Question: If the 21 game is still played in casinos, there could be hundreds of geniuses who can count and cheat the system as shown in the film. Is this a possibility, or have casinos adopted extra security measures or something?

Chosen answer: Casinos have always looked out for people counting cards, even before the real events that inspired this movie.


Question: Why, in the opening scene, do Clarisse and the FBI have a huge chunk of dry ice in the SWAT van with them?

Chosen answer: They use it to fog up the truck's windows and conceal the team inside. One of the agents even pours water on it during the ride and we see the fog coming off it.

Answer: The panel van has no air conditioning. They're using dry ice as a field-expedient cooling system. The action takes place in the early summer in DC where it's hot.

Question: Why, in the opening scene, do Clarisse and the FBI have a huge chunk of dry ice in the SWAT van with them?

Chosen answer: They use it to fog up the truck's windows and conceal the team inside. One of the agents even pours water on it during the ride and we see the fog coming off it.

Answer: The panel van has no air conditioning. They're using dry ice as a field-expedient cooling system. The action takes place in the early summer in DC where it's hot.

Question: When the Joker tells Batman that he'll have to break his one rule (not killing anyone) is he referring to the choice he'll have to make with Harvey and Rachel, or is he foreshadowing Harvey's death at the hands of Batman. Also on that note, since Batman did kill Harvey, does that mean the Joker did win over Batman?

Chosen answer: He's obviously referring to the choice that Batman has to make - even the Joker, at that point, can't predict how things are going to turn out with Harvey. He's telling Batman that he's going to have to choose to let somebody die in order to save the other. Second part is kinda iffy - Bruce isn't intentionally choosing to kill Harvey, which was the point the Joker was making earlier, about forcing Bruce to consciously choose to let somebody die. He's doing what he has to to save Gordon's son; Harvey's death is a by-product of that, rather than a deliberate decision on Bruce's part. The fall that Harvey took wasn't so far that he couldn't potentially have survived - Bruce did what he had to do to save the boy and left Harvey, somewhat appropriately, in the hands of fate. Harvey's death leaves Bruce in a pretty dark place, but it's probably not reasonable to say that the Joker actually turned him to the dark side, as it were.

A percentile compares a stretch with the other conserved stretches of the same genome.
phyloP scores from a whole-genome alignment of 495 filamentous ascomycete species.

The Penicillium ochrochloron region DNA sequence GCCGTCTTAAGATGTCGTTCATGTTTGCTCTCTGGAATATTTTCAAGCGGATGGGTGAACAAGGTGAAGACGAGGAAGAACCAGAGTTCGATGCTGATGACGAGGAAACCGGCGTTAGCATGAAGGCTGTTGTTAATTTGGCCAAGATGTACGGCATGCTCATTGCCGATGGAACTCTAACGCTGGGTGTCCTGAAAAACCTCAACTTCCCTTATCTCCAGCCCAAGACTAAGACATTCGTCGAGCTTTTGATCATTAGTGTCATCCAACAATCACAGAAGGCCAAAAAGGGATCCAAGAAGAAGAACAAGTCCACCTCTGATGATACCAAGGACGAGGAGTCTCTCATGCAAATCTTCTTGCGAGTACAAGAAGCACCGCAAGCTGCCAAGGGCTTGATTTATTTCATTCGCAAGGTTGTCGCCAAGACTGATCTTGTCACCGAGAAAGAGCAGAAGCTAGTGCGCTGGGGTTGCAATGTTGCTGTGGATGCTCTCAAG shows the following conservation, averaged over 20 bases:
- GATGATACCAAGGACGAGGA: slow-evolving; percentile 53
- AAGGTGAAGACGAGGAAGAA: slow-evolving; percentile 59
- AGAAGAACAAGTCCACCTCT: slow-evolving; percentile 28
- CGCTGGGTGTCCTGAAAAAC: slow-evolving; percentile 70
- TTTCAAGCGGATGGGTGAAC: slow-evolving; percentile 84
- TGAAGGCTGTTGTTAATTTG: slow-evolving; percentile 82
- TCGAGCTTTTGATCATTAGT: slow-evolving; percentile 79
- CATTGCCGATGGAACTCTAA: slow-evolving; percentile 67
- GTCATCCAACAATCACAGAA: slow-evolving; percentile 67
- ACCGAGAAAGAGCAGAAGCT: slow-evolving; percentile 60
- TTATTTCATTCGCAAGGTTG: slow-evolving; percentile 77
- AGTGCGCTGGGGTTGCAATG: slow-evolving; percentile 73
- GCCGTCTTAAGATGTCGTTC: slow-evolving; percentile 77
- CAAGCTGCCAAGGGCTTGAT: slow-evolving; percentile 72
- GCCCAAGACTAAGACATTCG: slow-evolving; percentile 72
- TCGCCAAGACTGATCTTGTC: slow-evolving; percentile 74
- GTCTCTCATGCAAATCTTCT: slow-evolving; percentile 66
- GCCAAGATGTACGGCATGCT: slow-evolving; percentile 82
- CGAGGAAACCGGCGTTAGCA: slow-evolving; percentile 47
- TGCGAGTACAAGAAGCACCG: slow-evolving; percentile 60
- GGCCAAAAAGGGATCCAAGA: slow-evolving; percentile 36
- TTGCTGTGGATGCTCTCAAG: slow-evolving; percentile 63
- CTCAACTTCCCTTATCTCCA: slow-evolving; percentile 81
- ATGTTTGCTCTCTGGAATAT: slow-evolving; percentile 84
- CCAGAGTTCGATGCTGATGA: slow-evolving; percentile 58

Question: Why does General Purcell want Virgil to fail? It seems all he's trying to do is stop them from achieving their goal. He knows full well DESTINI stopped the core in the first place and is determined to fire it again with Virgil down there, knowing they will die. Why would he want Earth to die?


Chosen answer: The General does not want Virgil to fail. The main reason he wants to fire DESTINI is because they have just found out that the core is actually a lot thinner than they originally thought, which means, as Zimsky stated, the amount of explosives they brought in Virgil would not be enought for their original idea of one blast. Also stated by Zimsky, what happened with the core and DESTINI was just like a heart and an electric shock. If an electric shock can stop a heart and also restart a heart, then DESTINI has a chance of restarting what it stopped.